Algal bloom off west coast still killing fish
The algal bloom identified off the west coast is continuing to kill fish and shellfish in significant concentrations from north Galway to north Donegal.
Up to 80 per cent of stock has been affected on some oyster farms in Donegal, and it is also having a negative impact on sea angling tourism, the Marine Institute has confirmed.
The bloom is caused by Karenia mikimotoi, a phytoplankton of the dinoflagellate group which caused a red tide in 2005 that killed wild fish and shellfish. Samples of this new bloom, first detected in May, are being collected for Marine Institute monitoring by the Irish Coast Guard search and rescue helicopters.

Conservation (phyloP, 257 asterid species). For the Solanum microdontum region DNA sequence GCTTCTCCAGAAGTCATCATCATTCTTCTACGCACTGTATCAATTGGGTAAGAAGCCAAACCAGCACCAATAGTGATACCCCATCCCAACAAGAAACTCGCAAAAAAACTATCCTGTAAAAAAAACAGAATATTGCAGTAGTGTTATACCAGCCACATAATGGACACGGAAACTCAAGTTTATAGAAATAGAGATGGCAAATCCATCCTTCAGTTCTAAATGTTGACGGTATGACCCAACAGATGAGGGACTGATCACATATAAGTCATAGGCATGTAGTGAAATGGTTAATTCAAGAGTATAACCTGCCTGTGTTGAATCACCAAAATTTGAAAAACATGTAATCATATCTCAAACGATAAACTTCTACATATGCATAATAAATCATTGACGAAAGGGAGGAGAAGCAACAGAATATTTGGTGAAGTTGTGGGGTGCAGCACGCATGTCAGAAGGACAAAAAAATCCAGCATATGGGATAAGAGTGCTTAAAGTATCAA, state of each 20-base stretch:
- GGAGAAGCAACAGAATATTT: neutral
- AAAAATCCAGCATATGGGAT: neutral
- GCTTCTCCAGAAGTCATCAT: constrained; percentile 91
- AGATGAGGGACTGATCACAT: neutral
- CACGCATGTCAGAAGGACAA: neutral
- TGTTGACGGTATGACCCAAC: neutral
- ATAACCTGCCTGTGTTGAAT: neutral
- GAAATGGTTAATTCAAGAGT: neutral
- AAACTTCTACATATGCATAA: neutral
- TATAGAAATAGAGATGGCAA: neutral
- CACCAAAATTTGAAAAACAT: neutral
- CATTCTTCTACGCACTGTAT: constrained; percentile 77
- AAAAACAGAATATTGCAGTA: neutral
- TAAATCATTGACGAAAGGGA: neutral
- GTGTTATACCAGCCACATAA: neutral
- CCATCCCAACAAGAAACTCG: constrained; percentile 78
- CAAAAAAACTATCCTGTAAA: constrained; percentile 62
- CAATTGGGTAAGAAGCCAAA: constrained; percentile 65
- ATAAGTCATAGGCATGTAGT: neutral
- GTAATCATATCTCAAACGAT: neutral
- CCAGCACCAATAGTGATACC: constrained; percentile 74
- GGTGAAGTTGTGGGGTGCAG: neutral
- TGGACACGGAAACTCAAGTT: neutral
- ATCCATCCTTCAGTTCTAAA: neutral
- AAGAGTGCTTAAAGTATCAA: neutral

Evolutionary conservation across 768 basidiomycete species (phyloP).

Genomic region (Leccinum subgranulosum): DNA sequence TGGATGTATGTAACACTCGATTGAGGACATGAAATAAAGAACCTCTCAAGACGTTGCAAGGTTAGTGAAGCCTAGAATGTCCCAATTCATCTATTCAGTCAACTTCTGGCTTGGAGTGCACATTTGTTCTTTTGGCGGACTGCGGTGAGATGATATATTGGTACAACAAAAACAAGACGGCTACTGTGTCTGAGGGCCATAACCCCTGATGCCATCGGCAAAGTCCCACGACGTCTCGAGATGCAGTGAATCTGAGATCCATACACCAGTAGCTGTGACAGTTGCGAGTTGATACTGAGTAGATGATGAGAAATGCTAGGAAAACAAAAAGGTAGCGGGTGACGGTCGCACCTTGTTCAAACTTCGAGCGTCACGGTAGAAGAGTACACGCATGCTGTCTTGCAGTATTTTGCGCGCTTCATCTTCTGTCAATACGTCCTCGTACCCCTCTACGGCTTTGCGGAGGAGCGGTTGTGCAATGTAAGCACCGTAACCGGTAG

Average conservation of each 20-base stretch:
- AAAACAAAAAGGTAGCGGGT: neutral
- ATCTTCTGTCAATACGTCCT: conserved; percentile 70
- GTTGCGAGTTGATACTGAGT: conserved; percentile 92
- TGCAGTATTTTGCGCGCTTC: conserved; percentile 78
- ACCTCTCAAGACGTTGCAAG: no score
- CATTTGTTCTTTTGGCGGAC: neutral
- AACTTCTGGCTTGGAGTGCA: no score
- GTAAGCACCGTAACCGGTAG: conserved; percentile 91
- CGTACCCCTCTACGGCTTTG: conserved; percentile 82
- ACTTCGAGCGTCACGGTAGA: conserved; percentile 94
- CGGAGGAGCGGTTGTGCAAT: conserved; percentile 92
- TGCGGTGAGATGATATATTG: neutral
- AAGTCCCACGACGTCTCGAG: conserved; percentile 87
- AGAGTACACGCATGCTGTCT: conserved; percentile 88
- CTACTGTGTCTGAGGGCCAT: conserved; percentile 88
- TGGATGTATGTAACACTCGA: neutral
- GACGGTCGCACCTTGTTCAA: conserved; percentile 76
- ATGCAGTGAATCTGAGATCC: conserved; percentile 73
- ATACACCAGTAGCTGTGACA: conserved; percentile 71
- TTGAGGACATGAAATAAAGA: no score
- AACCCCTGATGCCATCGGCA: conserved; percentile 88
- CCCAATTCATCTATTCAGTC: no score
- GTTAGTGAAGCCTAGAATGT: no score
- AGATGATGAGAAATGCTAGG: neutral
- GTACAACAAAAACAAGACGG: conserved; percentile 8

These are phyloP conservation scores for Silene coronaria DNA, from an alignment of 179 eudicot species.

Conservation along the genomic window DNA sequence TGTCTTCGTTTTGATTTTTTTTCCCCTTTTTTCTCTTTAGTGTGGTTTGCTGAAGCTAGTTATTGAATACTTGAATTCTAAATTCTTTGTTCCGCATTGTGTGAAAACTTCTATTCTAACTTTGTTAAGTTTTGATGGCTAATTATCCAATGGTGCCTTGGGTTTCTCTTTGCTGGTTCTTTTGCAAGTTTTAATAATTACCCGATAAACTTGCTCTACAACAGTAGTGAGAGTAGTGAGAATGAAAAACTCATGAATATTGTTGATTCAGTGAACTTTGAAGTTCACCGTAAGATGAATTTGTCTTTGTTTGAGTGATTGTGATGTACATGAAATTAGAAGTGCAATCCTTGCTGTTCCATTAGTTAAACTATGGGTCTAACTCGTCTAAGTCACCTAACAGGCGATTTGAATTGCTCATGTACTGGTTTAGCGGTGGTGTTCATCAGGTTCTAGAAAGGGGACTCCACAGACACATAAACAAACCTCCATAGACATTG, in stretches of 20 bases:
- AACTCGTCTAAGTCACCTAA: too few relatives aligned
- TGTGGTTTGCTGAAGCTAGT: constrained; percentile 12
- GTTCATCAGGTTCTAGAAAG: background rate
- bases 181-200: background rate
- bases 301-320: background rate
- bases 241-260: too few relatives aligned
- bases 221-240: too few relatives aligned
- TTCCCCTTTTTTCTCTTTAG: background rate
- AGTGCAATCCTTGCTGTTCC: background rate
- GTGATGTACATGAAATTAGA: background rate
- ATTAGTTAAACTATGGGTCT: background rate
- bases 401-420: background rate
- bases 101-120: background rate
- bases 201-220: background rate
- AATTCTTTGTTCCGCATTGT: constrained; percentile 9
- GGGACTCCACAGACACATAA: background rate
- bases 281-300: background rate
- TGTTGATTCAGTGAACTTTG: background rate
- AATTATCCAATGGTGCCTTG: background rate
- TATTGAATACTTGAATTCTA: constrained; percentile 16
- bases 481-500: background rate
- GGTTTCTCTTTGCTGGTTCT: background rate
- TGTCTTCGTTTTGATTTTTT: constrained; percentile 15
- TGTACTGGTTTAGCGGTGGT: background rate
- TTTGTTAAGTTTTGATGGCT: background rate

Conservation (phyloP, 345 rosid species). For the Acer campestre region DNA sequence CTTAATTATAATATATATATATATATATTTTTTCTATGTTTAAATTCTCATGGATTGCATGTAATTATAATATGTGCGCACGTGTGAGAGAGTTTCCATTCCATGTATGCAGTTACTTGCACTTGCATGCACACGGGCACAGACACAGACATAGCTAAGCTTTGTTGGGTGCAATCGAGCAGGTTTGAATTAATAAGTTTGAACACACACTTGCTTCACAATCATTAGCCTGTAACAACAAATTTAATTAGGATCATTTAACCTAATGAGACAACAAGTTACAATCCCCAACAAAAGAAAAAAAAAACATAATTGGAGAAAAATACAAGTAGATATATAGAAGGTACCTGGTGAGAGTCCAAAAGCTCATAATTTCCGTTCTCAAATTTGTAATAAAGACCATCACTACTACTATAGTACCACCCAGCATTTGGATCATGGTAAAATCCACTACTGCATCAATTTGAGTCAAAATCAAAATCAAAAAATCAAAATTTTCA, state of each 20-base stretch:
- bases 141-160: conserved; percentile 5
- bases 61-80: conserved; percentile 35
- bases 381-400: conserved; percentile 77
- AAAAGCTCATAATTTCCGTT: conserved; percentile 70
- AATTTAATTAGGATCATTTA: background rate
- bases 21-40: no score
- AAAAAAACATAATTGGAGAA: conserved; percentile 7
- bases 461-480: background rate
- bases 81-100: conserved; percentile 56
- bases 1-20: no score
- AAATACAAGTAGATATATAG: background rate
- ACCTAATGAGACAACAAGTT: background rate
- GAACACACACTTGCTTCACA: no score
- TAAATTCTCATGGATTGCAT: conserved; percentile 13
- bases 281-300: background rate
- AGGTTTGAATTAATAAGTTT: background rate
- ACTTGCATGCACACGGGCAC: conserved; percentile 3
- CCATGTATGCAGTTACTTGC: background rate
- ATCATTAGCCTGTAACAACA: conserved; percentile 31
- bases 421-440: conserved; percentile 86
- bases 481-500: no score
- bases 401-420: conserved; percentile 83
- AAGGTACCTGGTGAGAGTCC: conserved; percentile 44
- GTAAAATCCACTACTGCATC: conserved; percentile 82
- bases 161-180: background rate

Marine Institute phytoplankton expert Joe Silke said the bloom was naturally occurring. It was not associated with pollution but contained a “toxic irritant” that damaged gills of shellfish, fish and invertebrates.
Irish Farmers’ Association fish farm section chief executive Richie Flynn said if there was a “properly functioning” licensing system in place, farmers could take measures to move stock when such blooms occurred.